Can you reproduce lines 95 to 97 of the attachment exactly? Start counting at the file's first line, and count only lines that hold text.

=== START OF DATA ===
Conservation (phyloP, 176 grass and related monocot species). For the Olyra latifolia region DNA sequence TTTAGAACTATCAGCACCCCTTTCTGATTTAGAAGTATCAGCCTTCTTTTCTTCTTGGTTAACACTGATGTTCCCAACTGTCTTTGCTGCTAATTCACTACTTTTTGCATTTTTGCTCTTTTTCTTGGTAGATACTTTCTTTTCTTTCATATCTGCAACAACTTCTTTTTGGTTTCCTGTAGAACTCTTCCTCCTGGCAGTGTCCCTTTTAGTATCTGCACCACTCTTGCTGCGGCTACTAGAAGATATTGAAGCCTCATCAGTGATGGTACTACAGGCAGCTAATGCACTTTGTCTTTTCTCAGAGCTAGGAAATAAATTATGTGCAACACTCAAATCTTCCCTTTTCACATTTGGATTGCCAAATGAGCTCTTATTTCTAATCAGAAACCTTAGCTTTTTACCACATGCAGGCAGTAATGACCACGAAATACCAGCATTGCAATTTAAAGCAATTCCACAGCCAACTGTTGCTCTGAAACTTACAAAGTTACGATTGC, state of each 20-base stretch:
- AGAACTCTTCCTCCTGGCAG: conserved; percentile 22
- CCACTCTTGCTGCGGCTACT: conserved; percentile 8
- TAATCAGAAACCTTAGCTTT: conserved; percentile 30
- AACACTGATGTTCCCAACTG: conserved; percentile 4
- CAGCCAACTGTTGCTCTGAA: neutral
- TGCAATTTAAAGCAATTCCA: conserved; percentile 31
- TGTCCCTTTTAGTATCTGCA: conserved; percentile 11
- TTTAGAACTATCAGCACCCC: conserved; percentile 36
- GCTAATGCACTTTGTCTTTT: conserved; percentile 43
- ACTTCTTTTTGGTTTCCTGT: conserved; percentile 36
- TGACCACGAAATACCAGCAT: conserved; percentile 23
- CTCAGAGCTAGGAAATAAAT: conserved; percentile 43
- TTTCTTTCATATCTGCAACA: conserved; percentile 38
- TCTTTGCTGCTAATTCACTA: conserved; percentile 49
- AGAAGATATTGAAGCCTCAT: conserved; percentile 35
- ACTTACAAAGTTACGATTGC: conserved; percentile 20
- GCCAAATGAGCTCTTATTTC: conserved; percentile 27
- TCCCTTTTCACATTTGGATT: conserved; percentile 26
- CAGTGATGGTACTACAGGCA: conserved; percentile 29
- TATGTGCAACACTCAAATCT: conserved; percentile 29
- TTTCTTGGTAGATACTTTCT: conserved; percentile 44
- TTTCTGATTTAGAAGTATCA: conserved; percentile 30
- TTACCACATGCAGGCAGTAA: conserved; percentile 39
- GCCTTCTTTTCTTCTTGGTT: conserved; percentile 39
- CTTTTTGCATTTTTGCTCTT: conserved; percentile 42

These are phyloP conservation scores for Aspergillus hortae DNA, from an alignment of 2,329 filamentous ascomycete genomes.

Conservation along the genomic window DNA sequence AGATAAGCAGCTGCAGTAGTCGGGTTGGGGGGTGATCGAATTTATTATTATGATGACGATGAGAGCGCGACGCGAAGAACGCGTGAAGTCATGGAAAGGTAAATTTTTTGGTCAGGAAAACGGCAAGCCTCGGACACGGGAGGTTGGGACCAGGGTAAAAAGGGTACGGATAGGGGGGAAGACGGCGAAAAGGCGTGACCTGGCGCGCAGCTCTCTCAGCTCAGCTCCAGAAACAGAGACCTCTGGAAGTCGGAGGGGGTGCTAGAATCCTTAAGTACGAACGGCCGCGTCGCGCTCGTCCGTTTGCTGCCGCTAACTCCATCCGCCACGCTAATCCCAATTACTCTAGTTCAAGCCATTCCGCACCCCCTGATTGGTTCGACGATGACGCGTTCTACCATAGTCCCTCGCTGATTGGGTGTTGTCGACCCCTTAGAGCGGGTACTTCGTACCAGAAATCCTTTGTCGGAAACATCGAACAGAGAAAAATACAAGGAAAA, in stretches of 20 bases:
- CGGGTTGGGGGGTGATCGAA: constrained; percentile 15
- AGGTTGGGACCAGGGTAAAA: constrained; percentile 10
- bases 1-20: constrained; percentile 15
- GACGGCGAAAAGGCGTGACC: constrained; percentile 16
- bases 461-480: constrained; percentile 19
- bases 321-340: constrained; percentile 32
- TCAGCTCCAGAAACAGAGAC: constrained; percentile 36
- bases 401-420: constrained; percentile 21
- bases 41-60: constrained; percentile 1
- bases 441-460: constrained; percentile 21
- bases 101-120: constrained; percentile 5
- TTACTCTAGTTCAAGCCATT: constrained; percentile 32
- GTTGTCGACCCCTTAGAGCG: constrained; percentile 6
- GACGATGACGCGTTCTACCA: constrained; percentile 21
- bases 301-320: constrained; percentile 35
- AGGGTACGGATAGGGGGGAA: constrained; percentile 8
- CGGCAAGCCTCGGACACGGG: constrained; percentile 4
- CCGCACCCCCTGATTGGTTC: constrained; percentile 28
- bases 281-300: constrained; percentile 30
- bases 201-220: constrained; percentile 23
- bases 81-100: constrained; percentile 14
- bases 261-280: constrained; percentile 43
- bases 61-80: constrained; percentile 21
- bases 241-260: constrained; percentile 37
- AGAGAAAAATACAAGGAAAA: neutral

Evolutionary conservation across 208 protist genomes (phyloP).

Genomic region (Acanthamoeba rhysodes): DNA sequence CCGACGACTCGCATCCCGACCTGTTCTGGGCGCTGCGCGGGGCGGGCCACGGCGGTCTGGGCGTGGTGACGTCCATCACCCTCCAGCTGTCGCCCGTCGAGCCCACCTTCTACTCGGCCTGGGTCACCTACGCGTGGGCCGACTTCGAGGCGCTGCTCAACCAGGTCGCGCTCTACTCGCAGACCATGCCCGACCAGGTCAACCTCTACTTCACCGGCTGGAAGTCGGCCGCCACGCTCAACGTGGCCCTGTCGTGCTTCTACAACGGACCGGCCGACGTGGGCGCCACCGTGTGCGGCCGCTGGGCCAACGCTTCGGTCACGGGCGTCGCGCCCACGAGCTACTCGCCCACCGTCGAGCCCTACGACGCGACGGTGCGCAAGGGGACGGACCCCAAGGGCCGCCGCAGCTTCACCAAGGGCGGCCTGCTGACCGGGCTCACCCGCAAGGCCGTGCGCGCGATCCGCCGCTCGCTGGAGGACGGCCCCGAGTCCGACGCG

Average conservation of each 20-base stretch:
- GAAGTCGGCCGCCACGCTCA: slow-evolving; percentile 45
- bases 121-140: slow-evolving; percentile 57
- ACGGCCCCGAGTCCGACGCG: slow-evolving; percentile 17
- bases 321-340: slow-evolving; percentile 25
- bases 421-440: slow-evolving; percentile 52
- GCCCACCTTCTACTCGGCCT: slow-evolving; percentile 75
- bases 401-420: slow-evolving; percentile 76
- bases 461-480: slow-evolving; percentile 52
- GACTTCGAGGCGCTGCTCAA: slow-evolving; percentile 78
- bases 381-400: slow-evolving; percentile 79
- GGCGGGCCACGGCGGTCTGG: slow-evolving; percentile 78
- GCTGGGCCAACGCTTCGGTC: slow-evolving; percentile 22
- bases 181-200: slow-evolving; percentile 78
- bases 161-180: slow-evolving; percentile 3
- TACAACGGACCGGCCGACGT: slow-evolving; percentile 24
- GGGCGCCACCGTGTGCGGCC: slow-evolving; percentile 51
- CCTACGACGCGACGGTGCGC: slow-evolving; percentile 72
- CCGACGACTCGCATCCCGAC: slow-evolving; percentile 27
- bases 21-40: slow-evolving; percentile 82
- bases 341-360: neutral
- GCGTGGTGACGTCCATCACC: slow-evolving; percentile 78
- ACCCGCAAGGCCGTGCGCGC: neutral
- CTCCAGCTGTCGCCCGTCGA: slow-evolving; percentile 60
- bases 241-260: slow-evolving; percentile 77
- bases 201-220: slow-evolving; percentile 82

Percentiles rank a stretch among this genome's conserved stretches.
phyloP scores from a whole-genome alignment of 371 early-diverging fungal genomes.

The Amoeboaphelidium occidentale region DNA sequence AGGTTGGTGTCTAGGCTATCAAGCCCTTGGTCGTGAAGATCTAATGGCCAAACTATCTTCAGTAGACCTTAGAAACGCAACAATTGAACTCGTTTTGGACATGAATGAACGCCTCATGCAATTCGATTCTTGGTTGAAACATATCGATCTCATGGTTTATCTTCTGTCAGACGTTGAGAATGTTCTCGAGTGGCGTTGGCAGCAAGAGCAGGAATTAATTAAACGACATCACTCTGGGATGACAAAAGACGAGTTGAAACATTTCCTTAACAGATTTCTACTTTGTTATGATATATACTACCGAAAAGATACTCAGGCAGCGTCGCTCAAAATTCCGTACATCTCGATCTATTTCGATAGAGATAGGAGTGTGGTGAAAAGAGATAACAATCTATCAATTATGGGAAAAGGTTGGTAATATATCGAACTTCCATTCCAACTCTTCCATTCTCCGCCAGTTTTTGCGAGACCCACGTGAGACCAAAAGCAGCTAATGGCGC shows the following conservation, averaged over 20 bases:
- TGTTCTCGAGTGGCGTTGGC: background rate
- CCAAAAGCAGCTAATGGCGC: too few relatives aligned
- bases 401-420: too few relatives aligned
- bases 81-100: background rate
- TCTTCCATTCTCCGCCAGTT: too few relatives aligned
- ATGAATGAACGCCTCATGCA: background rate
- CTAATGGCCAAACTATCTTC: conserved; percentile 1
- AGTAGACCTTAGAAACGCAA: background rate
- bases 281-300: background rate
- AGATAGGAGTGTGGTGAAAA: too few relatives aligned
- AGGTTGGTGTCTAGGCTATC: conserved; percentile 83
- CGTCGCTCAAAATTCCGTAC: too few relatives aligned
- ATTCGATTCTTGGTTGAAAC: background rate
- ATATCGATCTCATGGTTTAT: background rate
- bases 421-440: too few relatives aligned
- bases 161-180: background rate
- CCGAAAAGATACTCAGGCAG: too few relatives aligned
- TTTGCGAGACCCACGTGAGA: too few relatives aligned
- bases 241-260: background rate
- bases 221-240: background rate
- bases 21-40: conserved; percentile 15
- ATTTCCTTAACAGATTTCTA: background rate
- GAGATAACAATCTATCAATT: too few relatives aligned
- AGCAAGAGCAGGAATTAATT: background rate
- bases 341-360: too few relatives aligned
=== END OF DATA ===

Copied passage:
- AGGTTGGTGTCTAGGCTATC: conserved; percentile 83
- CGTCGCTCAAAATTCCGTAC: too few relatives aligned
- ATTCGATTCTTGGTTGAAAC: background rate